Darius Milhaud (1892 - 1974)

Milhaud's is the music of a lyricist.  His melodies are rooted in the soil of his native Provence.  There is a simplicity and directness about them, a quietude of spirit and modesty of bearing that constitute the hallmark of his style.  From the point of view of harmonic language he was one of the foremost proponents of polytonality, in the evolution of which he played a leading role.  His orchestral writing has the French clarity of texture.

Milhaud was one of the most prolific composers of our time.  His list of works reached well above the 300 mark, including operas, children's operas, ballets, incidental music for plays, film music, choral works (cantatas, psalms, and settings of various poems and Hebrew prayers), symphonies, concertos, string quartets, piano pieces, and songs.  He seemed to compose with a facility rare in the 20th century, which recalls the days of Haydn and Mozart.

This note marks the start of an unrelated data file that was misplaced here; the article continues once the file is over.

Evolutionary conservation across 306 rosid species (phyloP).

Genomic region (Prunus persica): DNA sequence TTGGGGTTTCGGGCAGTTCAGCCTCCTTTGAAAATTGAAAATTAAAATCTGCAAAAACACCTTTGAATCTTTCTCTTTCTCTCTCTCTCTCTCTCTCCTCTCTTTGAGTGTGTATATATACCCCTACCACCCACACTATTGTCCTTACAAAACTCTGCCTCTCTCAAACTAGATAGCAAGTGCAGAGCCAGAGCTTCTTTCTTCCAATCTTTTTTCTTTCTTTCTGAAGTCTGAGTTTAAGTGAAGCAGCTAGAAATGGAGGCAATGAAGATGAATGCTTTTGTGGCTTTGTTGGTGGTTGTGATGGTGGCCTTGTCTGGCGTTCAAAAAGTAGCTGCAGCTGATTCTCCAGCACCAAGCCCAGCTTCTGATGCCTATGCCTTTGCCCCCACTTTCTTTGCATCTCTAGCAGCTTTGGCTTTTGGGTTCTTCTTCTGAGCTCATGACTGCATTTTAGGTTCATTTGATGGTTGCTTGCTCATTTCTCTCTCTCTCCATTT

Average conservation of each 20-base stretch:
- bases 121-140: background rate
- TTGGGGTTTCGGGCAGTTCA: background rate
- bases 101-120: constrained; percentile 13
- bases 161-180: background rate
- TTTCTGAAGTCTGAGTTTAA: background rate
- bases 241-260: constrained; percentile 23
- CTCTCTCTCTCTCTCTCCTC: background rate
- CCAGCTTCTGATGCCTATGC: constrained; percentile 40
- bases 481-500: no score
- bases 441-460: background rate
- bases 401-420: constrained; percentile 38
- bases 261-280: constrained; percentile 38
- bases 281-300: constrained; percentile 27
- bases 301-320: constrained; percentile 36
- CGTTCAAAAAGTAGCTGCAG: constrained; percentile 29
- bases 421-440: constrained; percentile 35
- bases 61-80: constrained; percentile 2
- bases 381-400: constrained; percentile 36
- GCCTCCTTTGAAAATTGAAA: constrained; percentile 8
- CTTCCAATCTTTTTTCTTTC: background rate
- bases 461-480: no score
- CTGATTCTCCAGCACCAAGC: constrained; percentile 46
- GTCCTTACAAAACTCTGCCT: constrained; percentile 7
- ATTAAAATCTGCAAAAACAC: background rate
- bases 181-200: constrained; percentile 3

There is a contrast between the frivolity, the mockery and satire of the ballets "Le Boeuf sur le toit" (The Ox on the Rooftop, 1919) or "Le Train bleu" (The Blue Train, 1924), and the cosmic earnestness of the opera-oratorio "Christophe Colomb" (1928) or the religious devotion of the music for the Jewish "Sacred Service" (1947).

"La Creation du monde" (The Creation of the World), one of his best-known works, offers a delightful introduction to his music.  It was a landmark in the music of "Les Six."

His music, urbane and distinguished, bears the imprint of a master craftsman.  Its creator was a "musicien francais" who traced his lineage from Couperin and Rameau, Berlioz, Chabrier, and Satie.